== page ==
While pol­icy and law are cer­tainly im­por­tant in en­sur­ing that per­pe­tra­tors of vi­o­lence are con­victed of th­ese crimes, this only ad­dresses the is­sue at an in­di­vid­ual level. What is needed is a fo­cus on the struc­tures which en­able and en­cour­age th­ese crimes to be­gin with. Iron­i­cally, one of th­ese struc­tures is the very “palat­able pa­tri­archy” the cam­paign is ap­peal­ing to as a so­lu­tion.

The “pro­tec­tor, provider, priest” roles as­signed to men from the pul­pits of many churches, and found within var­i­ous cul­tural tra­di­tions, are at the heart of the prob­lem of gen­der-based vi­o­lence.

Why are men the pro­tec­tors to be­gin with? Who are they pro­tect­ing, and from whom? The gov­ern­ment tells us that “the cam­paign will be in­ten­si­fied, and will en­sure that men and boys are part of the so­lu­tion”.

But this so­lu­tion comes with the re­quire­ment that men in­ten­sify their tra­di­tional pa­tri­ar­chal roles, not trans­form them! Th­ese roles are in­tri­cately tied to the re­li­giously and cul­tur­ally sanc­tioned idea that men are the heads of homes, and there­fore de­serve re­spect. When women don’t ad­here to this pa­tri­ar­chal script of head­ship, which de­mands re­spect, obe­di­ence and sub­mis­sion, one of the many con­se­quences is vi­o­lence – emo­tional, phys­i­cal and sex­ual.

In a doc­toral study on why vi­o­lent men do what they do, a re­sponse by a per­pe­tra­tor cap­tures this well: “Some­times women’s rights is when you tell her some­thing and she would tell you to mind your own business… she for­gets that you are the head of the home.”

This and other re­search shows clearly that the most common jus­ti­fi­ca­tion for vi­o­lence is when a woman does not obey the re­li­gious and cul­tural “rules of mar­riage”, which po­si­tion the man as the head of the house­hold.

Con­comi­tant with this head­ship role is the “pro­tec­tor, provider and priest” role which is be­ing ped­dled by this gov­ern­ment cam­paign. In the Christian ex­am­ple, teach­ing a man that he is the head of the home as Christ is the head of the church seem­ingly pro­vides men with divine sanc­tion to be­have like “gods”.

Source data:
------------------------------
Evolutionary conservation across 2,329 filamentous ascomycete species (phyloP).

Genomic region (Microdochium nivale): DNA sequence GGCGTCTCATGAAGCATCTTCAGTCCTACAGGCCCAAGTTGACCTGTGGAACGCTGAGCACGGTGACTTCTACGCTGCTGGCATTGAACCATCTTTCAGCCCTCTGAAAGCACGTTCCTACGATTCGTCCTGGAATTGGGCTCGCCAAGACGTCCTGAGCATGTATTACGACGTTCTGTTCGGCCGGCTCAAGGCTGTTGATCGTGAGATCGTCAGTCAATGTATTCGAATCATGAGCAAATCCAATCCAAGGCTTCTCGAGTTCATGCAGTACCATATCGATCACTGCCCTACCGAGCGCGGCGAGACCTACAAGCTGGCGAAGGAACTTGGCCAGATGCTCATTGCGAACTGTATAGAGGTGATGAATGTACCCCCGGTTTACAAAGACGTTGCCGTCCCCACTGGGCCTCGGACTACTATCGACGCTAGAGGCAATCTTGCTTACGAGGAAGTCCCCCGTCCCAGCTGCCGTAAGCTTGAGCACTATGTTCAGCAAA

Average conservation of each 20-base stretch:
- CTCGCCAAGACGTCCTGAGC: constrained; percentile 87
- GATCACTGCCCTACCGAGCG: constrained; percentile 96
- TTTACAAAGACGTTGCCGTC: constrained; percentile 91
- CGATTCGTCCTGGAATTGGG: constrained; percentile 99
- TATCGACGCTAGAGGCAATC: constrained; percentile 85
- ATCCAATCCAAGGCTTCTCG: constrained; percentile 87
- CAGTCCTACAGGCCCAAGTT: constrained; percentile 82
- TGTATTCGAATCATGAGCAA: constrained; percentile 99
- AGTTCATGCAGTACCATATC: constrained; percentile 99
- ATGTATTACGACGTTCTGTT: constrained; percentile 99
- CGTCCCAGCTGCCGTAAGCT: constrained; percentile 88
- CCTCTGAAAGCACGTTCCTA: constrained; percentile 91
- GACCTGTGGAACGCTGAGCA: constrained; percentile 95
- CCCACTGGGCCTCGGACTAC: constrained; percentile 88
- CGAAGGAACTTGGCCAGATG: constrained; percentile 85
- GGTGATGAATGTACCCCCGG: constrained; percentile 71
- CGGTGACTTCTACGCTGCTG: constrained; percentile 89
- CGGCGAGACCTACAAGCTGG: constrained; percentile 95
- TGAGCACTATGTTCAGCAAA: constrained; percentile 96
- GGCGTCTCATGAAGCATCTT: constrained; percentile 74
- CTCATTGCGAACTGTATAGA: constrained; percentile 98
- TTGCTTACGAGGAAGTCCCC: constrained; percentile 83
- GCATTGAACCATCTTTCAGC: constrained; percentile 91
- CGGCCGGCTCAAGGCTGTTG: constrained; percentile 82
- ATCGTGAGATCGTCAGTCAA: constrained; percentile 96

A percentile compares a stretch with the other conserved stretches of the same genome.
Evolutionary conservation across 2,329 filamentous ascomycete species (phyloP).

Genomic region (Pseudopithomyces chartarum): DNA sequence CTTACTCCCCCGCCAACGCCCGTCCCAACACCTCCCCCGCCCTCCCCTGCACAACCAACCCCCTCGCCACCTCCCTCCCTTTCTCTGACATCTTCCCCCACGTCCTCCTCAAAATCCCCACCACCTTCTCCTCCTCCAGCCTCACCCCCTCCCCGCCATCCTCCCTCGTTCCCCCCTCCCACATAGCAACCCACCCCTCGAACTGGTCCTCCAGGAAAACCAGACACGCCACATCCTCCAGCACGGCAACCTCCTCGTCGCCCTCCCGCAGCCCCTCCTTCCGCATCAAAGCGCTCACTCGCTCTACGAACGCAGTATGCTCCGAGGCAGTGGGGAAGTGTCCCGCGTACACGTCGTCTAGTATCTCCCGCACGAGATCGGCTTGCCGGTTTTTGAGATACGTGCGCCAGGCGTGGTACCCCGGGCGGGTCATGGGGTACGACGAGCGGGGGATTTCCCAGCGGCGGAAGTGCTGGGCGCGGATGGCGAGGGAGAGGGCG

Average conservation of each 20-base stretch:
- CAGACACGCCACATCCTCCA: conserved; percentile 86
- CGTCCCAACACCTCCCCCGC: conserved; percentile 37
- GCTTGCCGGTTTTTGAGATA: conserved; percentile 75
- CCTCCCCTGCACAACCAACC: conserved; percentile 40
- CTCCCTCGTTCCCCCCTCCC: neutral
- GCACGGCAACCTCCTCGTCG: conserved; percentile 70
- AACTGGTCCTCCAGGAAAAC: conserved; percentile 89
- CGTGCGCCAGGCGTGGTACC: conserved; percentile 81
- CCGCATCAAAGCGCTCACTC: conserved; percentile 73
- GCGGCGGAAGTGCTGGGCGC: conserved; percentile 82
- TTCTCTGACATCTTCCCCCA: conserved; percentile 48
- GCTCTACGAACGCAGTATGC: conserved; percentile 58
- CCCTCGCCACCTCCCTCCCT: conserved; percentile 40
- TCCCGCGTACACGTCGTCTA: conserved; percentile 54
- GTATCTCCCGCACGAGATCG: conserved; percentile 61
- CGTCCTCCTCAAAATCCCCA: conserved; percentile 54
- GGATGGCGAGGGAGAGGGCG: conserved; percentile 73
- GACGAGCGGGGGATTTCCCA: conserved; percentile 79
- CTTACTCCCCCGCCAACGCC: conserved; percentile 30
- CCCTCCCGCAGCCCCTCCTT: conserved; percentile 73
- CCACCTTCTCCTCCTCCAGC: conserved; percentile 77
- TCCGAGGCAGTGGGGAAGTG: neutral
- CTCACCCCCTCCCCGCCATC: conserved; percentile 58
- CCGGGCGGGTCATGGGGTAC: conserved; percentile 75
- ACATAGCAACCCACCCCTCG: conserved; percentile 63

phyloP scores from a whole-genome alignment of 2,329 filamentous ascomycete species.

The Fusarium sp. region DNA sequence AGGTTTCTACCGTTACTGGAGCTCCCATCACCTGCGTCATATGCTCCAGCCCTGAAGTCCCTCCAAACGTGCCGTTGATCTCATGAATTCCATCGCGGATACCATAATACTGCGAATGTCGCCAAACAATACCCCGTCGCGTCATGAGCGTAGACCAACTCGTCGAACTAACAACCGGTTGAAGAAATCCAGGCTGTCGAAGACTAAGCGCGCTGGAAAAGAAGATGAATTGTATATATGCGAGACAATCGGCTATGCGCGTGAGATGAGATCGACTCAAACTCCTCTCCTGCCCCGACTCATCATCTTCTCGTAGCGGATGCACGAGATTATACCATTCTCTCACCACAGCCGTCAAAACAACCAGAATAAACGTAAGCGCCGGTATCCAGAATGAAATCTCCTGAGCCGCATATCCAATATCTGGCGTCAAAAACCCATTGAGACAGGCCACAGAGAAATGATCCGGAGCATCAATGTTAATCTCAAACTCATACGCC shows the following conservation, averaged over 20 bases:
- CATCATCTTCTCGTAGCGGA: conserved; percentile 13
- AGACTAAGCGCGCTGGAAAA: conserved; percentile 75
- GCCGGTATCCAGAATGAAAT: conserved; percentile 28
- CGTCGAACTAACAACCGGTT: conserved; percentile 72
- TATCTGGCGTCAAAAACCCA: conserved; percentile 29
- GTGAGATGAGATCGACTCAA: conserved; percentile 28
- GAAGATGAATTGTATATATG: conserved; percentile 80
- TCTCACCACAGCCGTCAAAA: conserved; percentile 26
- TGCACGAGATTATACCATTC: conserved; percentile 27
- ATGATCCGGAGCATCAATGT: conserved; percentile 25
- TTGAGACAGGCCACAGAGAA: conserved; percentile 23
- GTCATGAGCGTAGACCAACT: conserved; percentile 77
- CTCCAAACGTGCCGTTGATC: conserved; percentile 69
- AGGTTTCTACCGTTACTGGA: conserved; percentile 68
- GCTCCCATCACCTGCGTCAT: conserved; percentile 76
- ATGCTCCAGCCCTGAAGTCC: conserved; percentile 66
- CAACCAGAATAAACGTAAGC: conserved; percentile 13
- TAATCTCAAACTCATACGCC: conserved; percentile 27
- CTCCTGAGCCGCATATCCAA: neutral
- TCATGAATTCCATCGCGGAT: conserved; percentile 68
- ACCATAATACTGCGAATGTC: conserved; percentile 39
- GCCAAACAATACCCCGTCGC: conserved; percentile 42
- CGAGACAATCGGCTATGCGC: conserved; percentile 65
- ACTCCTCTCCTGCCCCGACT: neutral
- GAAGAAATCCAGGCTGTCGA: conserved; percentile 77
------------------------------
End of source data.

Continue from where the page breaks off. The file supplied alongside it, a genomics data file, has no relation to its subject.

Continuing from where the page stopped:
The ap­peal to hold prayer ser­vices to ad­dress the scourge of gen­der­based vi­o­lence is an im­por­tant in­ter­ven­tion in a coun­try that claims to be 85 per­cent re­li­gious. How­ever, to hold th­ese ser­vices in churches that overtly preach the head­ship of men and sub­mis­sion of women as a divine sanc­tion is a slap in the face (ex­cuse the pun) of the very ac­tivism against gen­der-based vi­o­lence which the cam­paign wants to high­light.

Ob­vi­ously, re­li­gion can be used to over­come gen­der-based vi­o­lence, but not the kind of re­li­gion that the gov­ern­ment is align­ing it­self with.

Con­trary to the gov­ern­ment’s cam­paign, I would ven­ture that in or­der to ad­dress gen­der-based vi­o­lence we do not need to res­ur­rect mod­els of men be­ing pro­tec­tors and providers, but we need to un­der­stand and be crit­i­cal of the power that comes with th­ese mod­els and how they con­trib­ute to gen­der-based vi­o­lence.

It is not the abuse of power that is the prob­lem, but the fact that men have this power to be­gin with. If we want to re­ally ad­dress gen­der-based vi­o­lence, we need to rad­i­cally and coura­geously take away the power men claim to have by divine com­mand, in the same way that power was taken away from the white apartheid rulers who claimed their power by divine elec­tion and na­ture.

Saro­jini Nadar (PhD) is Pro­gramme Leader: Gen­der and Re­li­gion in the School of Re­li­gion, Phi­los­o­phy and Clas­sics at the Univer­sity of KwaZulu-Natal.